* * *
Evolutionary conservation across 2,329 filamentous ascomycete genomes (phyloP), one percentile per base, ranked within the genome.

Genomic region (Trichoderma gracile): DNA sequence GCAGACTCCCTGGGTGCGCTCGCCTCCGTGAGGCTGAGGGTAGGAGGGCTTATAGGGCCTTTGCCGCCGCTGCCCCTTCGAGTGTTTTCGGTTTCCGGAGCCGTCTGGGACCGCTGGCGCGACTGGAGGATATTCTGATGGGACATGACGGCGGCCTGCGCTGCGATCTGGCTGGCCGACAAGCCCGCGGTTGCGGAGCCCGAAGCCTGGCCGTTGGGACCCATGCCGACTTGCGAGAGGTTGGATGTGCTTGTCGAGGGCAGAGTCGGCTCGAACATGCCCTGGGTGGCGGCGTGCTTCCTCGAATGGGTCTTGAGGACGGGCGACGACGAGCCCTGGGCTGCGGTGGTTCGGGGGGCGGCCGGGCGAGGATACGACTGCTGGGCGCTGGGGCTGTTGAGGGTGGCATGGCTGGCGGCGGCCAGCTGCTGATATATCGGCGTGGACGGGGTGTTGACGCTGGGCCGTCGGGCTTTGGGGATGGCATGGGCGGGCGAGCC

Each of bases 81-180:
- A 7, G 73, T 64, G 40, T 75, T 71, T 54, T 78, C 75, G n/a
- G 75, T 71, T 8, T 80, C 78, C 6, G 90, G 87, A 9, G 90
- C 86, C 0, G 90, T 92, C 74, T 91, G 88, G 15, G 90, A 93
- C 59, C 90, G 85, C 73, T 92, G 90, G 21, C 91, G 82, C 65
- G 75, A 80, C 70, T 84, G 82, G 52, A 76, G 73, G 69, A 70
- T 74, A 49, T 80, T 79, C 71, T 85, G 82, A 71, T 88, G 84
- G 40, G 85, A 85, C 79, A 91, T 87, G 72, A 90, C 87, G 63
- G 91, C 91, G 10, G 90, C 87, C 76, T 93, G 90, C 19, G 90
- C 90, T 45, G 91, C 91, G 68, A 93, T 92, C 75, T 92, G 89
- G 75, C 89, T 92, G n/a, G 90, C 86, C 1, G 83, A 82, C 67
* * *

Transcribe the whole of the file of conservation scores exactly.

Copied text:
Evolutionary conservation across 2,329 filamentous ascomycete genomes (phyloP), one percentile per base, ranked within the genome.

Genomic region (Trichoderma gracile): DNA sequence GCAGACTCCCTGGGTGCGCTCGCCTCCGTGAGGCTGAGGGTAGGAGGGCTTATAGGGCCTTTGCCGCCGCTGCCCCTTCGAGTGTTTTCGGTTTCCGGAGCCGTCTGGGACCGCTGGCGCGACTGGAGGATATTCTGATGGGACATGACGGCGGCCTGCGCTGCGATCTGGCTGGCCGACAAGCCCGCGGTTGCGGAGCCCGAAGCCTGGCCGTTGGGACCCATGCCGACTTGCGAGAGGTTGGATGTGCTTGTCGAGGGCAGAGTCGGCTCGAACATGCCCTGGGTGGCGGCGTGCTTCCTCGAATGGGTCTTGAGGACGGGCGACGACGAGCCCTGGGCTGCGGTGGTTCGGGGGGCGGCCGGGCGAGGATACGACTGCTGGGCGCTGGGGCTGTTGAGGGTGGCATGGCTGGCGGCGGCCAGCTGCTGATATATCGGCGTGGACGGGGTGTTGACGCTGGGCCGTCGGGCTTTGGGGATGGCATGGGCGGGCGAGCC

Each of bases 81-180:
- A 7, G 73, T 64, G 40, T 75, T 71, T 54, T 78, C 75, G n/a
- G 75, T 71, T 8, T 80, C 78, C 6, G 90, G 87, A 9, G 90
- C 86, C 0, G 90, T 92, C 74, T 91, G 88, G 15, G 90, A 93
- C 59, C 90, G 85, C 73, T 92, G 90, G 21, C 91, G 82, C 65
- G 75, A 80, C 70, T 84, G 82, G 52, A 76, G 73, G 69, A 70
- T 74, A 49, T 80, T 79, C 71, T 85, G 82, A 71, T 88, G 84
- G 40, G 85, A 85, C 79, A 91, T 87, G 72, A 90, C 87, G 63
- G 91, C 91, G 10, G 90, C 87, C 76, T 93, G 90, C 19, G 90
- C 90, T 45, G 91, C 91, G 68, A 93, T 92, C 75, T 92, G 89
- G 75, C 89, T 92, G n/a, G 90, C 86, C 1, G 83, A 82, C 67